As expected, the last entry in this travel journey is rather late. I am only just emerging from recovery mode, with a proper Sabbath rest into my system to give me the energy to write again.
Our last few days in Iqaluit were pretty quiet. Friday morning Bp. Darren took me around to a few places, but what I can share of that was mostly represented in the previous post. The afternoon and evening were marked by a proper blizzard – meaning visibility of 400 meters or less for 6+ hours.
There were a couple times that I thought I heard thunder, but I realized it was just gusts of wind hitting the house.
Saturday we mostly lounged around feeling miserable, and made our way over to the little church bookstore to buy an Inuktitut hymnal. (Jonas had already gifted us an Inuktitut Bible.) But in the evening the vestry of the church threw us a lovely little send-off party in the parish hall. So many baked goods! So delicious! Must learn to make bannock like that.
Bp. Darren, me, Jared & N, and Dean Jonas. Square pictures courtesy of Bp. Darren’s Blackberry – I brought the camera, but couldn’t bring myself to stop talking to people long enough to dig it out from under our coats.
And N made one last little friend: a beautiful little Inuk baby who shares her first name. (And is of course 9 months old and bigger than her… I swear N got taller while we were gone though.)
Her mama showed me how her amauti works, though of course N wanted nothing to do with it. New baby, you are going to be trained to love babywearing! Resistance is futile!
But seriously, the send-off party was so sweet. It was so humbling to be so embraced by a new church family in such a short amount of time.
Sunday morning got N a little more playtime with her new little friend A, one last coffee hour with our friends, and the chance to say short goodbyes during both morning services.
Coffee hour takes place in the soup kitchen, if you were wondering what the dining side looks like.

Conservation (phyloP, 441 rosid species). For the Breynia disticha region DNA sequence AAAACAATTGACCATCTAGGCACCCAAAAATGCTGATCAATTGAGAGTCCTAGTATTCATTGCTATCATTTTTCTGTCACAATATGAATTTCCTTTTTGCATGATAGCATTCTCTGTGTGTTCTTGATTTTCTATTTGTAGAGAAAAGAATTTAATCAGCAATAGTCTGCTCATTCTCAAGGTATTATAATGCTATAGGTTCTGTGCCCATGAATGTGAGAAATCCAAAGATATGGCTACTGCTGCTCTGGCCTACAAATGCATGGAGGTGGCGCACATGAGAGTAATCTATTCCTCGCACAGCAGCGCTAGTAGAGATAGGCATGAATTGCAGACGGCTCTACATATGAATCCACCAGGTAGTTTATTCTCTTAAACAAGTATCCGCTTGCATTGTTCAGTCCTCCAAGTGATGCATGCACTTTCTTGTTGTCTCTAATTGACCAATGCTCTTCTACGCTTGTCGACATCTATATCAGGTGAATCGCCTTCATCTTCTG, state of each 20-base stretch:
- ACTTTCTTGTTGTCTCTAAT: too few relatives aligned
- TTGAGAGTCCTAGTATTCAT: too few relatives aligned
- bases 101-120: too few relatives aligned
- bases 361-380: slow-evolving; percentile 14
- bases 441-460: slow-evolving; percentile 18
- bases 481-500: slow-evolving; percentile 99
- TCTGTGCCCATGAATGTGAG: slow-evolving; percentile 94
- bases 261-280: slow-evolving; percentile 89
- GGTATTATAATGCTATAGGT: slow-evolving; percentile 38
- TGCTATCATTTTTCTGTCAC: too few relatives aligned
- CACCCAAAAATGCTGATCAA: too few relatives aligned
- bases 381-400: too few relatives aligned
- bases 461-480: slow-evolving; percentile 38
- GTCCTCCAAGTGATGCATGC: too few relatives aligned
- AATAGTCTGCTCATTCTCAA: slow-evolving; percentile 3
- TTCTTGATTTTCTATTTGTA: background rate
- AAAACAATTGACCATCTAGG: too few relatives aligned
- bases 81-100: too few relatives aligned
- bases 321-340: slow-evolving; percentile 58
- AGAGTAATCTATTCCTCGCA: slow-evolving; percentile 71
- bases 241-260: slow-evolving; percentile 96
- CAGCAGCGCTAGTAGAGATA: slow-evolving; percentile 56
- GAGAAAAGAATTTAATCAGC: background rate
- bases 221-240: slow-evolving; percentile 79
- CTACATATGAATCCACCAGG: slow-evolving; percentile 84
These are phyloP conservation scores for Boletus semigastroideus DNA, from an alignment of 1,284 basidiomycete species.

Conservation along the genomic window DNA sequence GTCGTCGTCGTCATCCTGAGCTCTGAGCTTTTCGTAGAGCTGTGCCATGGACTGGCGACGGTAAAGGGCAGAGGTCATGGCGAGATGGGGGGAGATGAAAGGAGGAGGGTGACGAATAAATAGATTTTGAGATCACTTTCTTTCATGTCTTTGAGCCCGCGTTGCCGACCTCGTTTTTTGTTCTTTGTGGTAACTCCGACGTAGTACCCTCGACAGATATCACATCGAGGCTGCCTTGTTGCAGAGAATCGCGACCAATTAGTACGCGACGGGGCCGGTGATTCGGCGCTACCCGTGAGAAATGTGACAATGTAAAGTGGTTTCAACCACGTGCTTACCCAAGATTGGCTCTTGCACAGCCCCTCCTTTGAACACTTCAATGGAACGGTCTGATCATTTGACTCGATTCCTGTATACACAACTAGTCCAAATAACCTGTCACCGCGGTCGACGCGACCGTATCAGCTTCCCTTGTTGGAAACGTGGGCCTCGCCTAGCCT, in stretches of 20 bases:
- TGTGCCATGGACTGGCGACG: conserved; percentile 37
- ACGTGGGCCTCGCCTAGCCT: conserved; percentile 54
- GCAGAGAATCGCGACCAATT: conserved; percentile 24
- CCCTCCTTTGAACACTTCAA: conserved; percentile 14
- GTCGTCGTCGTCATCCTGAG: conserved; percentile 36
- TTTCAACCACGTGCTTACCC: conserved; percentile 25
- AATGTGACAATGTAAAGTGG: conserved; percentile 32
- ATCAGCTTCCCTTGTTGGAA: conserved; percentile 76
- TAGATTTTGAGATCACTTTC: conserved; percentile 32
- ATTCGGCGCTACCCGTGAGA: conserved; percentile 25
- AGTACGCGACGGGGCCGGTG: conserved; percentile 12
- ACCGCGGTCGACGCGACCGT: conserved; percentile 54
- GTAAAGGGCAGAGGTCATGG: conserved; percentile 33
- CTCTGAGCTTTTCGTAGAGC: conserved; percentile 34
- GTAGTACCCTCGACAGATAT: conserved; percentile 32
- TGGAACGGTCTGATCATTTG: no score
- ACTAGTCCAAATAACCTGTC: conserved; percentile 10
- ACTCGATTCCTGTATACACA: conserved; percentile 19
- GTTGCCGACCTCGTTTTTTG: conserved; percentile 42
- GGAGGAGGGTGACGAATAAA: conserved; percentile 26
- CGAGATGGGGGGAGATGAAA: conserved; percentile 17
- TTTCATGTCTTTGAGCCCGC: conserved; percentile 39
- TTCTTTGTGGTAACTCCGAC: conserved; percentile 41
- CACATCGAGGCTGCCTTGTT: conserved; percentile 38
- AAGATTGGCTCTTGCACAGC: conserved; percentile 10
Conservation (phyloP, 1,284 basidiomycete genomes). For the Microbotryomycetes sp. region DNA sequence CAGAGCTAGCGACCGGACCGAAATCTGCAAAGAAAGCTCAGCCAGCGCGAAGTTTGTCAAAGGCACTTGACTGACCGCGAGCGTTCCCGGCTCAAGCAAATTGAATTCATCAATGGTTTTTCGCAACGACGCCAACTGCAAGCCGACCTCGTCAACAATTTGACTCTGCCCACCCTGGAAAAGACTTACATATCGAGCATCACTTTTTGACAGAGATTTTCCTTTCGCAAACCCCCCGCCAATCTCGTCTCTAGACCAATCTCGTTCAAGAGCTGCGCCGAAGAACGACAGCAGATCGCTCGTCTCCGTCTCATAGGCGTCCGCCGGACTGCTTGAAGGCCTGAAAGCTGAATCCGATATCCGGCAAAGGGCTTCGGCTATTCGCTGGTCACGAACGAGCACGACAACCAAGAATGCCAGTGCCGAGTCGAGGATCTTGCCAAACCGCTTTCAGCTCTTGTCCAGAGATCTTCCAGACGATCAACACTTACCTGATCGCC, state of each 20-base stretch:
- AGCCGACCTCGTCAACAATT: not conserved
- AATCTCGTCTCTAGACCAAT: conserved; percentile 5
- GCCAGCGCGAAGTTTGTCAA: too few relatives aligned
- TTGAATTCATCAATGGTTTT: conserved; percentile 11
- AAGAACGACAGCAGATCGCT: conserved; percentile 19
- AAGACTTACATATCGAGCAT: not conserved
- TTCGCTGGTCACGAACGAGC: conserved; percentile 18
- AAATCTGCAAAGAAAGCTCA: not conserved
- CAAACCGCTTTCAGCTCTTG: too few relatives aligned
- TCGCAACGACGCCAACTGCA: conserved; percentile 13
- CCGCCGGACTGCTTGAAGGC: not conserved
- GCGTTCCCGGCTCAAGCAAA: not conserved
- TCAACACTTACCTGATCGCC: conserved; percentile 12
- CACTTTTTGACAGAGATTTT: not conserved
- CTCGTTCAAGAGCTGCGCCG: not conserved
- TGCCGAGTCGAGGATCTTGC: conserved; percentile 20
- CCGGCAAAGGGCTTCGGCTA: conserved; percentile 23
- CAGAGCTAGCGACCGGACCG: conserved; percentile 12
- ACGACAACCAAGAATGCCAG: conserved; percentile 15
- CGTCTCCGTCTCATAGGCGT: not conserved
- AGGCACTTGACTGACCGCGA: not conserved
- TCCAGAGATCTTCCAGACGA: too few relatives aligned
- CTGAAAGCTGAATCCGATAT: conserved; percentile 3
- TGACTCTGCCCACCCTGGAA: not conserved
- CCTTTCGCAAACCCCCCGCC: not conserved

Just enough time to say goodbye at the second service, hop into an SUV with Jonas’s wife (a master craftswoman who I wish I’d gotten to spend more time with), give last hugs, choke down sandwiches, and file through security.
The trip home was… an exercise in purgation. At least, “purgation” was the word that kept coming to mind every time we had to hurry up and wait somewhere: a chance for the trials of fire to test my weak and ailing flesh. N tried to sleep on the floor in both the security area in the Iqaluit airport, and in a hallway in an Ottawa mall. Above are some stranger’s feet. It was weird.
The one big blessing is that she slept on the plane. Hurrah! And then got herself positively coated in pasta sauce.
We got to spend a little more visiting time with our hosts in Ottawa, which was nice, though we were still too tired and rushed to be good company. Then this time, thanks to errands in town, and two trips to the Ottawa airport to attempt recovery of a missing glove (it was a handknit glove made and designed by me, with yarn we couldn’t even get again, so it was worth it), the 8 hour drive home took 16 hours. We pulled into our street spot in front of our house around 1:15 on Tuesday morning.
We’ve spent the intervening days drinking a lot of tea, doing a ton of laundry, catching up on administrative emergencies, and taking enough naps to keep body and soul together, during the demands of a normal work week. I’ve turned the corner on my illness, I hope, though N seems to have contracted something additional. Our Christmas tree is down, the suitcases are put away, and I cooked an actual meal and enjoyed it. We gave a presentation on our trip at church this morning, have another one scheduled for school on Tuesday, and have started communicating with the powers-that-be about what might be next for us.
The short transition is over, and the long transition begins. I’ll keep you posted when there’s something to post.
In the meantime, thanks for reading and praying along on our journey. We’ll now be back to our regularly scheduled program of blathering about wool and vegetables.